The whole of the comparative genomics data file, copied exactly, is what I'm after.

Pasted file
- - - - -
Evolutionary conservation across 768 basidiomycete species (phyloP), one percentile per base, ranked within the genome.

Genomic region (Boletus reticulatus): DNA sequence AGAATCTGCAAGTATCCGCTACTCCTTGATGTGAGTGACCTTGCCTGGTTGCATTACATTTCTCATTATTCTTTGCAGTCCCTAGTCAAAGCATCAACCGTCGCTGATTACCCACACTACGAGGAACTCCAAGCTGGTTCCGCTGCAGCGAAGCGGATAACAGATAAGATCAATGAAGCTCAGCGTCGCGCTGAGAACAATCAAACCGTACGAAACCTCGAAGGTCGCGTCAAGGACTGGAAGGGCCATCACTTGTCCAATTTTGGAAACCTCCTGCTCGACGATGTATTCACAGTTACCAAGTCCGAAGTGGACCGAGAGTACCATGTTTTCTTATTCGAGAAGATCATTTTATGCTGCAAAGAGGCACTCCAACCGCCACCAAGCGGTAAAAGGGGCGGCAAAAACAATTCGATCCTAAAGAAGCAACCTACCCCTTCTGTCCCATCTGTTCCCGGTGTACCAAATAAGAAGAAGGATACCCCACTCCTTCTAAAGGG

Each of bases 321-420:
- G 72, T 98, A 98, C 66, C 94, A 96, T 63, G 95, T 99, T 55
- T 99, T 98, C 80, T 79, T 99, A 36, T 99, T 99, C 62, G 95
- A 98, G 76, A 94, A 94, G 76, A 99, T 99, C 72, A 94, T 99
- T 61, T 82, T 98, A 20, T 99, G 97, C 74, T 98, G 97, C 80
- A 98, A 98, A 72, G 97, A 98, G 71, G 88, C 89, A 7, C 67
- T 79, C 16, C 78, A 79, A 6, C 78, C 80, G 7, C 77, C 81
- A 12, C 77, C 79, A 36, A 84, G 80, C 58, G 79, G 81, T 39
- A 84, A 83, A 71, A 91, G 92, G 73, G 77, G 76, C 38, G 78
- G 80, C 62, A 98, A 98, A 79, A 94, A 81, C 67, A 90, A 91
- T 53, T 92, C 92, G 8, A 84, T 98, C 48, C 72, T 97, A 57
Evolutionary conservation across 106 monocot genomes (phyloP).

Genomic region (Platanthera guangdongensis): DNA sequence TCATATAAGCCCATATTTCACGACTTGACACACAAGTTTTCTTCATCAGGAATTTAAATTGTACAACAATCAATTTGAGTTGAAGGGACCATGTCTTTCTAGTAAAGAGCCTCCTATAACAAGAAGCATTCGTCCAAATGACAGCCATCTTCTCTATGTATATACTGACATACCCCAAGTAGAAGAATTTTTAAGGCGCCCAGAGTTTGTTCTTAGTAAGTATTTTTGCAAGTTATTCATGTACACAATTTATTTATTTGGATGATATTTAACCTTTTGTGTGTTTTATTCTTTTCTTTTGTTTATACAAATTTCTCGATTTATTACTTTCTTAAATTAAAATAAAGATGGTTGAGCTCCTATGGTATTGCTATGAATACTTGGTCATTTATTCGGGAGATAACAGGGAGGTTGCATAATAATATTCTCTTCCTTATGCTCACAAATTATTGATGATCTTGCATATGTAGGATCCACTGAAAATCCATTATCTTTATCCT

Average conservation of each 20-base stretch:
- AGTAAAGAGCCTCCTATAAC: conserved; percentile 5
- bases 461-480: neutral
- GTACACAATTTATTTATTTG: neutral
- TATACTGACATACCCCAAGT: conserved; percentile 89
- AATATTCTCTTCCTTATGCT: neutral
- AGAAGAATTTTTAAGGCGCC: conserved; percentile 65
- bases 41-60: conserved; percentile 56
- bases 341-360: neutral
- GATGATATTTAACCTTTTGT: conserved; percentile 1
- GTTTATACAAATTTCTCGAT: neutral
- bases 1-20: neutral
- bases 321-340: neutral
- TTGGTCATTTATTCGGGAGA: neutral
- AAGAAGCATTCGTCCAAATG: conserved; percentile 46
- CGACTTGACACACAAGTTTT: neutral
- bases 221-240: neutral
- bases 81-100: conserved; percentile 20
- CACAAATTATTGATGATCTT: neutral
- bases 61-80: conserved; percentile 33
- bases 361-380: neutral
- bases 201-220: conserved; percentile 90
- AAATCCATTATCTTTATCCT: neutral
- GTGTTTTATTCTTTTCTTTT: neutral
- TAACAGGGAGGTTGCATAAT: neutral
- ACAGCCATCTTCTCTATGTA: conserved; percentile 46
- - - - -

Evolutionary conservation across 768 basidiomycete species (phyloP), one percentile per base, ranked within the genome.

Genomic region (Boletus reticulatus): DNA sequence AGAATCTGCAAGTATCCGCTACTCCTTGATGTGAGTGACCTTGCCTGGTTGCATTACATTTCTCATTATTCTTTGCAGTCCCTAGTCAAAGCATCAACCGTCGCTGATTACCCACACTACGAGGAACTCCAAGCTGGTTCCGCTGCAGCGAAGCGGATAACAGATAAGATCAATGAAGCTCAGCGTCGCGCTGAGAACAATCAAACCGTACGAAACCTCGAAGGTCGCGTCAAGGACTGGAAGGGCCATCACTTGTCCAATTTTGGAAACCTCCTGCTCGACGATGTATTCACAGTTACCAAGTCCGAAGTGGACCGAGAGTACCATGTTTTCTTATTCGAGAAGATCATTTTATGCTGCAAAGAGGCACTCCAACCGCCACCAAGCGGTAAAAGGGGCGGCAAAAACAATTCGATCCTAAAGAAGCAACCTACCCCTTCTGTCCCATCTGTTCCCGGTGTACCAAATAAGAAGAAGGATACCCCACTCCTTCTAAAGGG

Each of bases 321-420:
- G 72, T 98, A 98, C 66, C 94, A 96, T 63, G 95, T 99, T 55
- T 99, T 98, C 80, T 79, T 99, A 36, T 99, T 99, C 62, G 95
- A 98, G 76, A 94, A 94, G 76, A 99, T 99, C 72, A 94, T 99
- T 61, T 82, T 98, A 20, T 99, G 97, C 74, T 98, G 97, C 80
- A 98, A 98, A 72, G 97, A 98, G 71, G 88, C 89, A 7, C 67
- T 79, C 16, C 78, A 79, A 6, C 78, C 80, G 7, C 77, C 81
- A 12, C 77, C 79, A 36, A 84, G 80, C 58, G 79, G 81, T 39
- A 84, A 83, A 71, A 91, G 92, G 73, G 77, G 76, C 38, G 78
- G 80, C 62, A 98, A 98, A 79, A 94, A 81, C 67, A 90, A 91
- T 53, T 92, C 92, G 8, A 84, T 98, C 48, C 72, T 97, A 57
Evolutionary conservation across 106 monocot genomes (phyloP).

Genomic region (Platanthera guangdongensis): DNA sequence TCATATAAGCCCATATTTCACGACTTGACACACAAGTTTTCTTCATCAGGAATTTAAATTGTACAACAATCAATTTGAGTTGAAGGGACCATGTCTTTCTAGTAAAGAGCCTCCTATAACAAGAAGCATTCGTCCAAATGACAGCCATCTTCTCTATGTATATACTGACATACCCCAAGTAGAAGAATTTTTAAGGCGCCCAGAGTTTGTTCTTAGTAAGTATTTTTGCAAGTTATTCATGTACACAATTTATTTATTTGGATGATATTTAACCTTTTGTGTGTTTTATTCTTTTCTTTTGTTTATACAAATTTCTCGATTTATTACTTTCTTAAATTAAAATAAAGATGGTTGAGCTCCTATGGTATTGCTATGAATACTTGGTCATTTATTCGGGAGATAACAGGGAGGTTGCATAATAATATTCTCTTCCTTATGCTCACAAATTATTGATGATCTTGCATATGTAGGATCCACTGAAAATCCATTATCTTTATCCT

Average conservation of each 20-base stretch:
- AGTAAAGAGCCTCCTATAAC: conserved; percentile 5
- bases 461-480: neutral
- GTACACAATTTATTTATTTG: neutral
- TATACTGACATACCCCAAGT: conserved; percentile 89
- AATATTCTCTTCCTTATGCT: neutral
- AGAAGAATTTTTAAGGCGCC: conserved; percentile 65
- bases 41-60: conserved; percentile 56
- bases 341-360: neutral
- GATGATATTTAACCTTTTGT: conserved; percentile 1
- GTTTATACAAATTTCTCGAT: neutral
- bases 1-20: neutral
- bases 321-340: neutral
- TTGGTCATTTATTCGGGAGA: neutral
- AAGAAGCATTCGTCCAAATG: conserved; percentile 46
- CGACTTGACACACAAGTTTT: neutral
- bases 221-240: neutral
- bases 81-100: conserved; percentile 20
- CACAAATTATTGATGATCTT: neutral
- bases 61-80: conserved; percentile 33
- bases 361-380: neutral
- bases 201-220: conserved; percentile 90
- AAATCCATTATCTTTATCCT: neutral
- GTGTTTTATTCTTTTCTTTT: neutral
- TAACAGGGAGGTTGCATAAT: neutral
- ACAGCCATCTTCTCTATGTA: conserved; percentile 46